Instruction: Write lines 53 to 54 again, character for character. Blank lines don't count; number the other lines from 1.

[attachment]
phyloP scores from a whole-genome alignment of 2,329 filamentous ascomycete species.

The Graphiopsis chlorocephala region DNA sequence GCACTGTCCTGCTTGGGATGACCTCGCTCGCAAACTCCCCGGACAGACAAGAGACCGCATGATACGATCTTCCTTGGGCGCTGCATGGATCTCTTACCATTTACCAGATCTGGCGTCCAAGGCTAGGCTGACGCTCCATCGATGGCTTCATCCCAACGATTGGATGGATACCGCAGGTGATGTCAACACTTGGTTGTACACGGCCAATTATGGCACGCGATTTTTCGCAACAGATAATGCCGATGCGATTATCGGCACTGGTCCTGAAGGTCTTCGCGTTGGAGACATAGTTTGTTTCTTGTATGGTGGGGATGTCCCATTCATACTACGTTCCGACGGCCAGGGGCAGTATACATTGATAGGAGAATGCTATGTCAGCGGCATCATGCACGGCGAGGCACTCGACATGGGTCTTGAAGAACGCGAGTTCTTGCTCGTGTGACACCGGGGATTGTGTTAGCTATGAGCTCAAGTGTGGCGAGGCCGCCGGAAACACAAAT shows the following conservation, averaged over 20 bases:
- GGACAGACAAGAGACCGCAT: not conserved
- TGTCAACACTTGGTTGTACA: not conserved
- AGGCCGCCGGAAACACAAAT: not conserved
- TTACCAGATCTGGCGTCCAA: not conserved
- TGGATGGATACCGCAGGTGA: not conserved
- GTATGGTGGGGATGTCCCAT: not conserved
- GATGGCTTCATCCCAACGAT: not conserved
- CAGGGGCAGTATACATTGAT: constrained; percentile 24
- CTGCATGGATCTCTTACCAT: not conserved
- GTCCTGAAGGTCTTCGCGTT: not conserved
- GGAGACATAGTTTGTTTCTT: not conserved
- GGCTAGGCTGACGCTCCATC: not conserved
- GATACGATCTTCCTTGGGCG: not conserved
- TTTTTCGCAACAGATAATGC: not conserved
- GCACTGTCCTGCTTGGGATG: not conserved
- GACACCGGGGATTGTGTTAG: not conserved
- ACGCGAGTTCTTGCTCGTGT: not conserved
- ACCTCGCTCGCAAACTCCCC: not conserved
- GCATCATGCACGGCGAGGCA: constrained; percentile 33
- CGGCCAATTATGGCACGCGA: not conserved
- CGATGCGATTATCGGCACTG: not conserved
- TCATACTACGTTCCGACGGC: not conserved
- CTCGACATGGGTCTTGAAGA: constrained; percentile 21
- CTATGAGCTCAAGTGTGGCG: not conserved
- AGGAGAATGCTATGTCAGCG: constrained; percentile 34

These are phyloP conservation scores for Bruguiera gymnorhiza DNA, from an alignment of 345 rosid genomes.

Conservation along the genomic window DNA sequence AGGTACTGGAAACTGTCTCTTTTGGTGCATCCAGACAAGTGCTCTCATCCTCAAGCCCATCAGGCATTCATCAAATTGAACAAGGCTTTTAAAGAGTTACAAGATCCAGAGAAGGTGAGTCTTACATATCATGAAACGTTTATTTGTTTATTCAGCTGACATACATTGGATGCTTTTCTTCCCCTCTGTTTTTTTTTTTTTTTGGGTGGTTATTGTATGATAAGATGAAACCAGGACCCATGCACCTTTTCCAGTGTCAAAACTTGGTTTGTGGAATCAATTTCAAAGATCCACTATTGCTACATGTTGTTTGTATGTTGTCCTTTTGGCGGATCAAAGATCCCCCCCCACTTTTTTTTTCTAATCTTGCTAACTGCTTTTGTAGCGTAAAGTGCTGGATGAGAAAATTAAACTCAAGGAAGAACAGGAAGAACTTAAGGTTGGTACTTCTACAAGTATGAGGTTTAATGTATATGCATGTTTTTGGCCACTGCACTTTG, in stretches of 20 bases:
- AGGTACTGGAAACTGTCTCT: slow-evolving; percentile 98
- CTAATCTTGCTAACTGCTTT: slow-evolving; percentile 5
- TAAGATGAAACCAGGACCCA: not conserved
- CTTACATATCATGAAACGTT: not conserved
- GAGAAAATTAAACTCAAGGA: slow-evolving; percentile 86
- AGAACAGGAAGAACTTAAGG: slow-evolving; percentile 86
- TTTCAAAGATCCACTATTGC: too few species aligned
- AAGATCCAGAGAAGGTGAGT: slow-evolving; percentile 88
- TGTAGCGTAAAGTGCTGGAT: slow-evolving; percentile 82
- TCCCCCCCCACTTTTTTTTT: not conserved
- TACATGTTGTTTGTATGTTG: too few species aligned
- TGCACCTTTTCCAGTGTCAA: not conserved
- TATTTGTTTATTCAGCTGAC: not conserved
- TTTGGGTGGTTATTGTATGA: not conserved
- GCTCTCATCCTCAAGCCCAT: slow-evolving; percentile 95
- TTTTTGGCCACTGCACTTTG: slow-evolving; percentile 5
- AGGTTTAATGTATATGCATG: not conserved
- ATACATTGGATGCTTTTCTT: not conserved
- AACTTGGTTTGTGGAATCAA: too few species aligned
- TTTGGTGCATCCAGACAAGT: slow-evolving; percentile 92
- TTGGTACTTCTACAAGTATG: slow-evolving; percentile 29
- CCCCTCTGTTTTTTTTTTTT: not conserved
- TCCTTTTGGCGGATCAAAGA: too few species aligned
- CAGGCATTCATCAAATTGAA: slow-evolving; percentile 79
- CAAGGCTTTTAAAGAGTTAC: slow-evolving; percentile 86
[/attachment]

- CAGGCATTCATCAAATTGAA: slow-evolving; percentile 79
- CAAGGCTTTTAAAGAGTTAC: slow-evolving; percentile 86